At least 54 die in car bombs in Shia areas of Baghdad
Fourteen car bombs explode across Iraqi capital in apparently co-ordinated attacks
A member of the Kurdish security forces inspects the site of a bomb attack in the city of Arbil, the capital of the autonomous Kurdistan region, about 350 km (217 miles) north of Baghdad, yesterday. Photograph: Azad Lashkari/Reuters
Damaged vehicles at the site of a car bomb attack in Baghdad’s Kadhimiya district earlier today. Photograph: Hadeer Abbas/Reuters
Car bombs exploded in several predominantly Shia Muslim neighbourhoods of Baghdad today, killing at least 54 people and wounding dozens, police and medical sources said.
The deadliest attack took place in Sadr City, where a man parked a white car packed with explosives near a location where day labourers had gathered. The vehicle blew up soon afterwards, killing at least seven people, including two soldiers.
“The driver said he would move it soon, but the car exploded a few minutes later,“ said Abu Mohammed, a worker at the scene.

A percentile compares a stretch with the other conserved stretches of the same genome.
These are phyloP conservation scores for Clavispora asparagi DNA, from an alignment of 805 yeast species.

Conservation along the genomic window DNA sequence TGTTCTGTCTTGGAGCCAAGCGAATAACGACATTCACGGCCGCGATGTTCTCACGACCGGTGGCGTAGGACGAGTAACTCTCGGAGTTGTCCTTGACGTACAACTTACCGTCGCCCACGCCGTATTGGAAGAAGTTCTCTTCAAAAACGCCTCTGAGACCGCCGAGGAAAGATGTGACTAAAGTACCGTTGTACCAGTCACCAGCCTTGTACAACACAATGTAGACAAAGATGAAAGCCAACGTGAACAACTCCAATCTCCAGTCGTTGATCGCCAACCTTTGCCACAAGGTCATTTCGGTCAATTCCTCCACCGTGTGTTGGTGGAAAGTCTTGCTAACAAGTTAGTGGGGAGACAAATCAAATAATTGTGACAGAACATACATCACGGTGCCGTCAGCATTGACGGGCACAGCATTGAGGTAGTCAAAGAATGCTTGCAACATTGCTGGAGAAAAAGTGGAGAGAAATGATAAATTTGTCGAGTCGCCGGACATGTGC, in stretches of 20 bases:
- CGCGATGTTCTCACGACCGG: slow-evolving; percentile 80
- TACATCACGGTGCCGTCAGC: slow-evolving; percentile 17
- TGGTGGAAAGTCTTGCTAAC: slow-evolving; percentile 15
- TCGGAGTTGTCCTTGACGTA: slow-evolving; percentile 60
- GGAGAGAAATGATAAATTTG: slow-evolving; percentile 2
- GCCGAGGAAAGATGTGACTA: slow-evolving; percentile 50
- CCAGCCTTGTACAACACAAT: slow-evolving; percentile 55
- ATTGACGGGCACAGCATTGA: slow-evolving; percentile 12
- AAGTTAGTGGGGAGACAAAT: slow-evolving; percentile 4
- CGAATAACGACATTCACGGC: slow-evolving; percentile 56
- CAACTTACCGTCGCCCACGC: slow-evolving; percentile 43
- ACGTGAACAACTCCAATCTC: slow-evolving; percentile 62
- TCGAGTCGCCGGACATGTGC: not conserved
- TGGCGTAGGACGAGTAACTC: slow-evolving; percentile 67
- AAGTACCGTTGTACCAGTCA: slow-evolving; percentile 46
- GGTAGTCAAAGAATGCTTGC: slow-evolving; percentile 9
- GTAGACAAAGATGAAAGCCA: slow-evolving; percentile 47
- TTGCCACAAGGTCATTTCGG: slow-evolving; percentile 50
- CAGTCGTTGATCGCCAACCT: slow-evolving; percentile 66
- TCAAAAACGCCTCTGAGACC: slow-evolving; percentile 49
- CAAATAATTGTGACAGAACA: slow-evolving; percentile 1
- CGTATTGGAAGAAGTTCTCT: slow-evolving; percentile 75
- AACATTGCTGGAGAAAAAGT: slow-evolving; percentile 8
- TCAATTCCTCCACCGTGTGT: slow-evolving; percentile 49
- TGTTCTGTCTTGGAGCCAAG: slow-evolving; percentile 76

Footage from the scene showed the remains of a car torn in two surrounded by damaged taxis and bits of metal melted in the heat of the blast.
Altogether 14 car bombs exploded across the Iraqi capital in apparently co-ordinated attacks. It was not clear who was behind them, but hardline Sunni Muslim militants who view Shias as non-believers have been intensifying their insurgency this year.
Iraq’s delicate sectarian balance has been strained by the civil war in neighbouring Syria, where mainly Sunni rebels are fighting to overthrow a leader backed by Shia Iran.
Both Sunnis and Shias have crossed into Syria from Iraq to fight on opposite sides of the conflict.
Al Qaeda’s Iraqi and Syrian branches merged earlier this year to form the Islamic State of Iraq and the Levant, which has claimed responsibility for attacks on both sides of the border.
Shias, security personnel, government employees and government-backed Sunni “Sahwa” militia members are prime targets for al Qaeda and other Sunni insurgents.
Yesterday, a suicide bomber blew himself up at a Shia funeral in a mosque in the town of Mussayab, 60km (40 miles) south of Baghdad, killing at least 40 people.
More than 6,000 people have been killed in violence so far this year, according to the monitoring group Iraq Body Count.
The Interior Ministry put the death toll from today’s attacks at eight. Iraqi authorities frequently understate casualties from sectarian violence.